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Obituary from Al-Ahram Weekly: In the name of the rose-2000-07-01

Saturday, 2000, July 1
Al-Ahram Weekly
Fatemah Farag

The Agha Khan Mausoleum in Aswan has been re-opened, and sealed off again, for the last time. The Begum Sultan Mohamed Shah Agha Khan, popularly known as Umm Habiba, died in Le Cannet, France, last Saturday and was laid to rest at sunset on Tuesday in Aswan. Her funeral was simple and quiet -- an understatement that fell short of the mystique inspired by her life.

The story of the Agha Khan couple, who now lie buried next to each other in a marble mausoleum inspired by the Fatimid Giushi Mosque and built under the supervision of the Begum herself, had all the elements of storybook romance.

The late Agha Khan III rose to his position as the 48th hereditary Imam of the Shi'a Imami Ismaili Muslims in 1885 at the age of eight. For 72 years, he headed a community of an estimated 15 million followers from 25 countries, mainly in Central and South Asia, East Africa and the Middle East. Agha Khan III was believed to be one of the richest people in the world. His grandson, Prince Karim -- heir apparent to the Agha Khan title -- presides over the Agha Khan Development Network, which controls assets in excess of $750 million.

The late Agha Khan, a delegate to the Round Table Conferences in London in the 1930s, is remembered for playing a central role in the evolution of the Indian sub-continent. He also held the post of president of the League of Nations. He was famously weighed by his followers and compensated with equivalent measures of gold, diamonds and platinum.

The Begum was born Yvette Blanche Labrousse in 1906 in the town of Sete in southern France to a seamstress and tramway worker. She won the title of Miss Riviera in 1930 and is said to have caught the eye of the Agha Khan, 29 years her senior, at a party in Cairo while dancing the tango. That was in 1938. A year later the Second World War broke out, and it was not until 1944 in Switzerland that the couple finally married, and Labrousse became his fourth and last wife.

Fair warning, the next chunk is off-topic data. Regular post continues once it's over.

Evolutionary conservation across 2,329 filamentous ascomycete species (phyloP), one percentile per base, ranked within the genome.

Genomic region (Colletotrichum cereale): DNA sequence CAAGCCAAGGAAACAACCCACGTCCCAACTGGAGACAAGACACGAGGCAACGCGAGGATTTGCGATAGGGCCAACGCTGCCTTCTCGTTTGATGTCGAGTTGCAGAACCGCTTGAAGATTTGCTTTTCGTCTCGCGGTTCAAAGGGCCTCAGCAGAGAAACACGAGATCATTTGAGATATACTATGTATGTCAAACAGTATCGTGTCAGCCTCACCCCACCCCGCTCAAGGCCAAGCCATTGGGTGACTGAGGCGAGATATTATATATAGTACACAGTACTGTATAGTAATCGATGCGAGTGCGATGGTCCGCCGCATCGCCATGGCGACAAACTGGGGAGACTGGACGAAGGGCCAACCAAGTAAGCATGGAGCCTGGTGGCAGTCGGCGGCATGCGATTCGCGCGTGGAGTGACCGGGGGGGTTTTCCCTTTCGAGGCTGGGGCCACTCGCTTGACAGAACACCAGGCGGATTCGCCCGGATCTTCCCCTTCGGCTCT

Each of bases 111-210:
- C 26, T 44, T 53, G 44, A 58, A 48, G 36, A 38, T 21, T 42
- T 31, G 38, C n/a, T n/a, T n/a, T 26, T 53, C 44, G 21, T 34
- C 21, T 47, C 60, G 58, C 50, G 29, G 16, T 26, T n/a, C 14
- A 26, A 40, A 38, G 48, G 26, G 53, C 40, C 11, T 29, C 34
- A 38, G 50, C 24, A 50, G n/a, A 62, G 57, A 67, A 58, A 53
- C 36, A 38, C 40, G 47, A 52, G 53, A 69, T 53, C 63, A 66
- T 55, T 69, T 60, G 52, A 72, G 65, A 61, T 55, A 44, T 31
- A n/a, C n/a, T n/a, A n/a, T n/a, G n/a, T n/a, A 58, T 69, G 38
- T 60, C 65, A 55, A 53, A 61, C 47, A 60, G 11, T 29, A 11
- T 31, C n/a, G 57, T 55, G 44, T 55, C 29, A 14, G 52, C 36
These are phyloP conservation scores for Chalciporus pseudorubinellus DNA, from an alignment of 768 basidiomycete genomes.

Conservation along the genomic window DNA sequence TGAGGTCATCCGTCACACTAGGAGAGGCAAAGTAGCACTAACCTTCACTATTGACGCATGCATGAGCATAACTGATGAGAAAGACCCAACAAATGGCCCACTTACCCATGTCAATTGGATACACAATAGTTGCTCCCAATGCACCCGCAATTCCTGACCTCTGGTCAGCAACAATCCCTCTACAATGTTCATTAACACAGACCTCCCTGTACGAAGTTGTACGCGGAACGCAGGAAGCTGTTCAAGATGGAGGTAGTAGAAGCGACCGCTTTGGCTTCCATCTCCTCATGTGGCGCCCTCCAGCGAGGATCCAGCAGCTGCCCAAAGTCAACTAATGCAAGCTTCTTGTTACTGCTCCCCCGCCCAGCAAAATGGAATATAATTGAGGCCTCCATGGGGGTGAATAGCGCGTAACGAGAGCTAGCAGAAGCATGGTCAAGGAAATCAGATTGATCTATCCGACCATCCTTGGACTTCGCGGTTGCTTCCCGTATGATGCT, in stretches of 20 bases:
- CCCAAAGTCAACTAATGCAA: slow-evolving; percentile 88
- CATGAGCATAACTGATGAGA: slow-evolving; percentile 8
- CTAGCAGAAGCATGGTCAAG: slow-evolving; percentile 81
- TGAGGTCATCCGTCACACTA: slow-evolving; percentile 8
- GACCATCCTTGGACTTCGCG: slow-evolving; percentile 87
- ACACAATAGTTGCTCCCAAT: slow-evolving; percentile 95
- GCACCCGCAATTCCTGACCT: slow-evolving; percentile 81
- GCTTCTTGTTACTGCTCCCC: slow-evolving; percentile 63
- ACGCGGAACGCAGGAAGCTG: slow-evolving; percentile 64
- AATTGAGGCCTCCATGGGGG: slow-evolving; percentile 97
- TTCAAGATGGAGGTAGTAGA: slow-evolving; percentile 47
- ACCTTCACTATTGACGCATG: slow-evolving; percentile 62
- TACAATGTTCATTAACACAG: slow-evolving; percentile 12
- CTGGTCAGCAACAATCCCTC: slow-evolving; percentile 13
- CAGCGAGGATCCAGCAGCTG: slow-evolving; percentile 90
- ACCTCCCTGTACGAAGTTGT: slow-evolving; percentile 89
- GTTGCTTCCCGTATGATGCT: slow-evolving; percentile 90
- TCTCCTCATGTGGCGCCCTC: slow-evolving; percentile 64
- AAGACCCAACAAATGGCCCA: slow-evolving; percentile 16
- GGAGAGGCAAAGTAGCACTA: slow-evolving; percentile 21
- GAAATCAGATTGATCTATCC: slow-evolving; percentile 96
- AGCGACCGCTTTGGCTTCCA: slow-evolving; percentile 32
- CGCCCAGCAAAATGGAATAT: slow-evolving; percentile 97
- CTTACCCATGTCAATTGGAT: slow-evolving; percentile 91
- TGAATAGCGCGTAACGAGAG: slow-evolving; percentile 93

So is this the story of a poor, young girl who married an older, ultra-rich religious leader? Maybe not so simple. The devotion shown by the late Begum to her husband, not only during his life but in the years since his death, approaches the status of legend. In April 1992, the Begum granted Al-Ahram Weekly an exclusive interview in which she spoke at length about her feelings toward her late husband. "He was such a lover of life. He told me, 'Do not leave me alone in the desert; come to see me very often'," she recalled.

They were words she would heed both in life and death. After the death of the Agha Khan, the Begum spent a large part of the year in Aswan. Every day she would walk the path from her house to the mausoleum and place a red rose on his grave. When away, she entrusted a worker with the ritual. Explaining the gesture, the Begum told the Weekly, "My husband was a great reader. He was always reading and near him was always an ordinary glass with one rose. Every so often he would take the rose in his hand, smell it and say 'Ahhh ... wonderful, wonderful.' You know in Iran, 'la rose' has no name, it is called 'the flower'."

The couple's connection to Aswan goes way back. "We used to come for two months and stay at the Cataract Hotel and have lovely promenades along the Nile. During these visits to the hotel, one day my husband said, 'I'd like to be buried in Aswan'," the Begum told the Weekly. In 1954, they bought a government convalescence home for high officials -- a sale that was made possible by then President Gamal Abdel-Nasser -- and converted it into their Aswan residence, now known as Nour Al-Salam. "This is me," the Begum told the Weekly. "Nour is light and Nour Al-Salam is a wonderful light. It is what this house is for me."